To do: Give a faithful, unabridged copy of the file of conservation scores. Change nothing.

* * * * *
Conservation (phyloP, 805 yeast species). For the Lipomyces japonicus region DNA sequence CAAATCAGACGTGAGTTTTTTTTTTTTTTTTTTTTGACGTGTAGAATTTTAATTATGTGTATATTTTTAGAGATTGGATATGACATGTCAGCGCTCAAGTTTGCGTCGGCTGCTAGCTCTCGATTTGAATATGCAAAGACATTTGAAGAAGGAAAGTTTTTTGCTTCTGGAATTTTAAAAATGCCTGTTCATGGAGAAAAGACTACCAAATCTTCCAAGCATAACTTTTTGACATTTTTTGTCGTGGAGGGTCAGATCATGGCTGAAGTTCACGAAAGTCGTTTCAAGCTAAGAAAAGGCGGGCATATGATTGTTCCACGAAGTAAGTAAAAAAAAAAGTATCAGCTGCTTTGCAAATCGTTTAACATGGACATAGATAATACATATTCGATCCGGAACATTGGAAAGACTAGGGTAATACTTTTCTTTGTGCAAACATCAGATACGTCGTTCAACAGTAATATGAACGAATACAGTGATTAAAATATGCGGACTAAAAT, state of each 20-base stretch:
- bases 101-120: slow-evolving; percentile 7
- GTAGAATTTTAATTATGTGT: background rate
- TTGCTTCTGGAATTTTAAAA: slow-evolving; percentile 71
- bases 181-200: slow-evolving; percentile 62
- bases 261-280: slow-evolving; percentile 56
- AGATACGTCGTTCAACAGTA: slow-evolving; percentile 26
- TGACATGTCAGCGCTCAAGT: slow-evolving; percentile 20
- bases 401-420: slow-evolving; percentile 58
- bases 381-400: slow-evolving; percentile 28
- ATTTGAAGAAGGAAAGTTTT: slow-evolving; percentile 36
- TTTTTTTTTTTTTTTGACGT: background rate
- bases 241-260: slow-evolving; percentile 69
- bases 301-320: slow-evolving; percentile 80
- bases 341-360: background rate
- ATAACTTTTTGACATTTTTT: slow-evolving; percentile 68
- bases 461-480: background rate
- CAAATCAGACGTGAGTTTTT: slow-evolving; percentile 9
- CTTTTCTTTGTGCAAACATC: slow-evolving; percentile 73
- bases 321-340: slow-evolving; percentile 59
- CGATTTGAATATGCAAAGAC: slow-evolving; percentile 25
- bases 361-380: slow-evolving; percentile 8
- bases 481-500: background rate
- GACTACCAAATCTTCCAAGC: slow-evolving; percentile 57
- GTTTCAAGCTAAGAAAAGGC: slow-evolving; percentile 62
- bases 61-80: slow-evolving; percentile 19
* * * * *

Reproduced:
Conservation (phyloP, 805 yeast species). For the Lipomyces japonicus region DNA sequence CAAATCAGACGTGAGTTTTTTTTTTTTTTTTTTTTGACGTGTAGAATTTTAATTATGTGTATATTTTTAGAGATTGGATATGACATGTCAGCGCTCAAGTTTGCGTCGGCTGCTAGCTCTCGATTTGAATATGCAAAGACATTTGAAGAAGGAAAGTTTTTTGCTTCTGGAATTTTAAAAATGCCTGTTCATGGAGAAAAGACTACCAAATCTTCCAAGCATAACTTTTTGACATTTTTTGTCGTGGAGGGTCAGATCATGGCTGAAGTTCACGAAAGTCGTTTCAAGCTAAGAAAAGGCGGGCATATGATTGTTCCACGAAGTAAGTAAAAAAAAAAGTATCAGCTGCTTTGCAAATCGTTTAACATGGACATAGATAATACATATTCGATCCGGAACATTGGAAAGACTAGGGTAATACTTTTCTTTGTGCAAACATCAGATACGTCGTTCAACAGTAATATGAACGAATACAGTGATTAAAATATGCGGACTAAAAT, state of each 20-base stretch:
- bases 101-120: slow-evolving; percentile 7
- GTAGAATTTTAATTATGTGT: background rate
- TTGCTTCTGGAATTTTAAAA: slow-evolving; percentile 71
- bases 181-200: slow-evolving; percentile 62
- bases 261-280: slow-evolving; percentile 56
- AGATACGTCGTTCAACAGTA: slow-evolving; percentile 26
- TGACATGTCAGCGCTCAAGT: slow-evolving; percentile 20
- bases 401-420: slow-evolving; percentile 58
- bases 381-400: slow-evolving; percentile 28
- ATTTGAAGAAGGAAAGTTTT: slow-evolving; percentile 36
- TTTTTTTTTTTTTTTGACGT: background rate
- bases 241-260: slow-evolving; percentile 69
- bases 301-320: slow-evolving; percentile 80
- bases 341-360: background rate
- ATAACTTTTTGACATTTTTT: slow-evolving; percentile 68
- bases 461-480: background rate
- CAAATCAGACGTGAGTTTTT: slow-evolving; percentile 9
- CTTTTCTTTGTGCAAACATC: slow-evolving; percentile 73
- bases 321-340: slow-evolving; percentile 59
- CGATTTGAATATGCAAAGAC: slow-evolving; percentile 25
- bases 361-380: slow-evolving; percentile 8
- bases 481-500: background rate
- GACTACCAAATCTTCCAAGC: slow-evolving; percentile 57
- GTTTCAAGCTAAGAAAAGGC: slow-evolving; percentile 62
- bases 61-80: slow-evolving; percentile 19